The Economics of Universal Pre-K Programs

Betsy Reed for The Nation, on what universal preschool means economically:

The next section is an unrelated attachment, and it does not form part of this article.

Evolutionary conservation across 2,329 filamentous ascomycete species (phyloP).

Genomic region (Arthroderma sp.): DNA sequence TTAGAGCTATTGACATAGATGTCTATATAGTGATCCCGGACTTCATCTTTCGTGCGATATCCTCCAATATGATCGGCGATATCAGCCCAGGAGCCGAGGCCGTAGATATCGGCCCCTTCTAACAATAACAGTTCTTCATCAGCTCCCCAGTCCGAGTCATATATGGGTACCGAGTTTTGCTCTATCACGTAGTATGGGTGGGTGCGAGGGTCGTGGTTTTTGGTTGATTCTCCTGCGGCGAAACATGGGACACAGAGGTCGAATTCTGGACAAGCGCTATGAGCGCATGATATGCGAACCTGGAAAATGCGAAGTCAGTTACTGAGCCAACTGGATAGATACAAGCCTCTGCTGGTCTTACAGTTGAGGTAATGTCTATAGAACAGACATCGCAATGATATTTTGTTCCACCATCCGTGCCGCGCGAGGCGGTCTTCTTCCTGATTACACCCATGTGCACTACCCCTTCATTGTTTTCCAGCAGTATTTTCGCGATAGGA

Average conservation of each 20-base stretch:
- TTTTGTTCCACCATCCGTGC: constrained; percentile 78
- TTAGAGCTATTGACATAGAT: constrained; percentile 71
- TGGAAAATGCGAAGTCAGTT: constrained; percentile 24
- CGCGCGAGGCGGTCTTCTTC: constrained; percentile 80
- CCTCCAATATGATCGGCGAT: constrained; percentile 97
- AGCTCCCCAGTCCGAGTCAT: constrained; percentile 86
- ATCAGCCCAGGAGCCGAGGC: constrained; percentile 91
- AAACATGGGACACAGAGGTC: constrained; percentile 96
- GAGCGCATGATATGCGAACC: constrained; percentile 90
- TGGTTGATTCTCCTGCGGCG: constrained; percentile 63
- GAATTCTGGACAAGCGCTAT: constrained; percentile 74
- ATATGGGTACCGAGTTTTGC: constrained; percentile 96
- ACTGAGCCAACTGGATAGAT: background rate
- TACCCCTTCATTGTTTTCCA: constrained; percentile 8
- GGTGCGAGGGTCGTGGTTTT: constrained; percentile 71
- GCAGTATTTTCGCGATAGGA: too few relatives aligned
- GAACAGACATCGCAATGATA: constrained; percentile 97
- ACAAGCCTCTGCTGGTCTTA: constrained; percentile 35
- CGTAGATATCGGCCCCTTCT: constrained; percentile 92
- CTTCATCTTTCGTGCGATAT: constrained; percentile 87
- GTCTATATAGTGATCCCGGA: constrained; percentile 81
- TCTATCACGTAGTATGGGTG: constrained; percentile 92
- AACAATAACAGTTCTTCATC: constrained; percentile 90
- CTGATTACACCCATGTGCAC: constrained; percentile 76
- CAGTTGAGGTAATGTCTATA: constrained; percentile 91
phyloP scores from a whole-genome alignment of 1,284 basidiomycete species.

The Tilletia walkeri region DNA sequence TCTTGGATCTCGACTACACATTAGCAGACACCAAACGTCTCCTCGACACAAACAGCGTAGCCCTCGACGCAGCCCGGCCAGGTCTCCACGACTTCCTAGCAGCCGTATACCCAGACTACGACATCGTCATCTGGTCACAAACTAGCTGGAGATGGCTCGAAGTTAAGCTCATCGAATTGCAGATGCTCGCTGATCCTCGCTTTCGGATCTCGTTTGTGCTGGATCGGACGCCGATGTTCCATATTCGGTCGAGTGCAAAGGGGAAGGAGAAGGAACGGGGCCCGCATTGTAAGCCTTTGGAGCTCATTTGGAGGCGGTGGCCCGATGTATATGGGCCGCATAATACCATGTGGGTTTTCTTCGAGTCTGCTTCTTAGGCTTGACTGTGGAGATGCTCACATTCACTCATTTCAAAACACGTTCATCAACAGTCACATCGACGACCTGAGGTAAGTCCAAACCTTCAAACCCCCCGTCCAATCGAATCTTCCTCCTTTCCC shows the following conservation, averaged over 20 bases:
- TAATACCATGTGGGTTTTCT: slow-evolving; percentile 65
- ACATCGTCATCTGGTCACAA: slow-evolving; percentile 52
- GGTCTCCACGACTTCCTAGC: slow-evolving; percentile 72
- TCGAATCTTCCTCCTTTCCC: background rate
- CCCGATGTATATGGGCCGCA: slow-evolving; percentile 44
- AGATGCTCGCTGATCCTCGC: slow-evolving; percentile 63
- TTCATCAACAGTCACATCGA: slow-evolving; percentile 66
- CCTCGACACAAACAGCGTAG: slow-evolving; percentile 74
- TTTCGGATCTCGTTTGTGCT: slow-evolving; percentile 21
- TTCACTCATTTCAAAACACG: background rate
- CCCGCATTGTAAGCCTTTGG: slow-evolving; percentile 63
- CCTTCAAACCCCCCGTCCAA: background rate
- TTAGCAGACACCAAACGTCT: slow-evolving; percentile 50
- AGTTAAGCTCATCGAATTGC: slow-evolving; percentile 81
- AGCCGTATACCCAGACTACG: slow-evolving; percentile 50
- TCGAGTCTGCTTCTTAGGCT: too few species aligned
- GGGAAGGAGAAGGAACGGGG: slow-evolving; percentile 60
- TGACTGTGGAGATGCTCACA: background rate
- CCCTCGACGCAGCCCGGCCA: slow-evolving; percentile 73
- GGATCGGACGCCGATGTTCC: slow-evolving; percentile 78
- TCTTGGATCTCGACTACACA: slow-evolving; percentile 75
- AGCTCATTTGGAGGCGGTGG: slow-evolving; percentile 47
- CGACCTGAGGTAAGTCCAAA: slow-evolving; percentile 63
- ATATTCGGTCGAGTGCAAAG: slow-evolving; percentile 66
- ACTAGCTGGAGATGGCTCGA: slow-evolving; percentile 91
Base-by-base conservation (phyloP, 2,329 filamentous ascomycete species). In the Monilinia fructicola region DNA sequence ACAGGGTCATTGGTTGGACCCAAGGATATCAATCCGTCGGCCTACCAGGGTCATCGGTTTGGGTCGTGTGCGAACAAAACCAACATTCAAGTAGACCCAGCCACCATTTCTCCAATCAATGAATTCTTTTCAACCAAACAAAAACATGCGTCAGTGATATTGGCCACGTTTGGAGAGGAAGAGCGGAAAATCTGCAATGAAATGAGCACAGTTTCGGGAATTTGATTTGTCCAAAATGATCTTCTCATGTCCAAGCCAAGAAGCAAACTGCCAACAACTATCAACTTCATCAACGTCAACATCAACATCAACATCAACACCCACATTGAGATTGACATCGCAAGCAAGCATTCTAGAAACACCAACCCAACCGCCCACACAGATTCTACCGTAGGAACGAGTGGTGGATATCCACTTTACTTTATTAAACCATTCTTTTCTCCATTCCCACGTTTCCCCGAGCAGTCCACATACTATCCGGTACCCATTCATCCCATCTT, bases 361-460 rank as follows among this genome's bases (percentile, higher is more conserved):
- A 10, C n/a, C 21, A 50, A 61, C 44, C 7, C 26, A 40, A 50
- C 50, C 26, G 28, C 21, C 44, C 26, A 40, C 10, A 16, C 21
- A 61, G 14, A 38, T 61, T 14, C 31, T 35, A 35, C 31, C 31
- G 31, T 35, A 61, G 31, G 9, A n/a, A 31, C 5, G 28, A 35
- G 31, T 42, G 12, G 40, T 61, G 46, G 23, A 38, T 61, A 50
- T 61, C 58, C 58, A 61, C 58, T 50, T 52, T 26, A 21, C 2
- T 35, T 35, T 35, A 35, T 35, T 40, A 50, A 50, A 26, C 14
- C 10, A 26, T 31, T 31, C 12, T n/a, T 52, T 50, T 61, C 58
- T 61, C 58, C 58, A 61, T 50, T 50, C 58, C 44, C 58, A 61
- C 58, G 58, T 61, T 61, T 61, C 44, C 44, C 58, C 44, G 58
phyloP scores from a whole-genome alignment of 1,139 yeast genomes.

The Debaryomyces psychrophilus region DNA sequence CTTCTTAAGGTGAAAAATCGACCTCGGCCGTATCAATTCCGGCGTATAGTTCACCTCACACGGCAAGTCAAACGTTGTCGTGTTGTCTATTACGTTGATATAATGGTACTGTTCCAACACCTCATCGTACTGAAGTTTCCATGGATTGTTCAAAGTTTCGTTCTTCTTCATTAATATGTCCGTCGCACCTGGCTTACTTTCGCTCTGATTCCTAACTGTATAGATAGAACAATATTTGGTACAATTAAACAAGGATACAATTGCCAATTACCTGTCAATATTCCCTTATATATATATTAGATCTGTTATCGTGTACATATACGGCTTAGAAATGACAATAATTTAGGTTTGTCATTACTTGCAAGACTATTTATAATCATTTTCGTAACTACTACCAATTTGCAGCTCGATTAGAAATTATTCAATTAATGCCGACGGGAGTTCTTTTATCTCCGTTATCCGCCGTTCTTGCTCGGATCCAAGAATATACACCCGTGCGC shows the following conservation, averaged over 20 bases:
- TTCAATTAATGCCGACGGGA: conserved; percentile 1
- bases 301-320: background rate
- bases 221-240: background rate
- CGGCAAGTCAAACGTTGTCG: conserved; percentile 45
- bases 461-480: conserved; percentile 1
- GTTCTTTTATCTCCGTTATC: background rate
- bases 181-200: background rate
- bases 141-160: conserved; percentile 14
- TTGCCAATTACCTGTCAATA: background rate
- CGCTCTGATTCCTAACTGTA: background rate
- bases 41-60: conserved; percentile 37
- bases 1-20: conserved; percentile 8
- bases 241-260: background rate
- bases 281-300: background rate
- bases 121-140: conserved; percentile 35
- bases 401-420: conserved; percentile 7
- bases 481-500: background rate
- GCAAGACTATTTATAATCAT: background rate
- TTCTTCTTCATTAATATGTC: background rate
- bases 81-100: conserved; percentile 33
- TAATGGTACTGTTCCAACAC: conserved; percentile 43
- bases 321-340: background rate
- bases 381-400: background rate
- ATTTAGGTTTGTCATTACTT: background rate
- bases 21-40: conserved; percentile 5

Here’s the thing: the problem that universal pre-K programs address is not simply the need for more enriching early childhood education. The bigger problem is the huge and growing gap between the rich and everyone else—the “tale of two cities” that de Blasio talked of frequently on the campaign trail, and that has made living in New York difficult for most families. [...] It has become fashionable to lament income inequality, and even more so to decry our lack of social mobility. Investment in early childhood education is presented as a response to these related problems that everyone can love, because it promotes opportunity for poor children, which even conservatives can get behind. But universal pre-K and childcare can most powerfully address both inequality and mobility if these programs are financed by an increase in taxes on those who can most easily afford to pay a little more. Done right, this could be a model of sound economics as well as economic justice. That’s why the fate of de Blasio’s plan matters in New York, and why the rest of the country should pay attention. My early childhood development instructors preached to us the importance of building high quality, enriching programs for children and their families. Easier said than done, to be sure, but the underlying principle, they stressed, was that all children have the right to a quality preschool experience regardless of cost or socio-economic status. Thus, the more money we can pour into early childhood programs, the better off our future generation will be.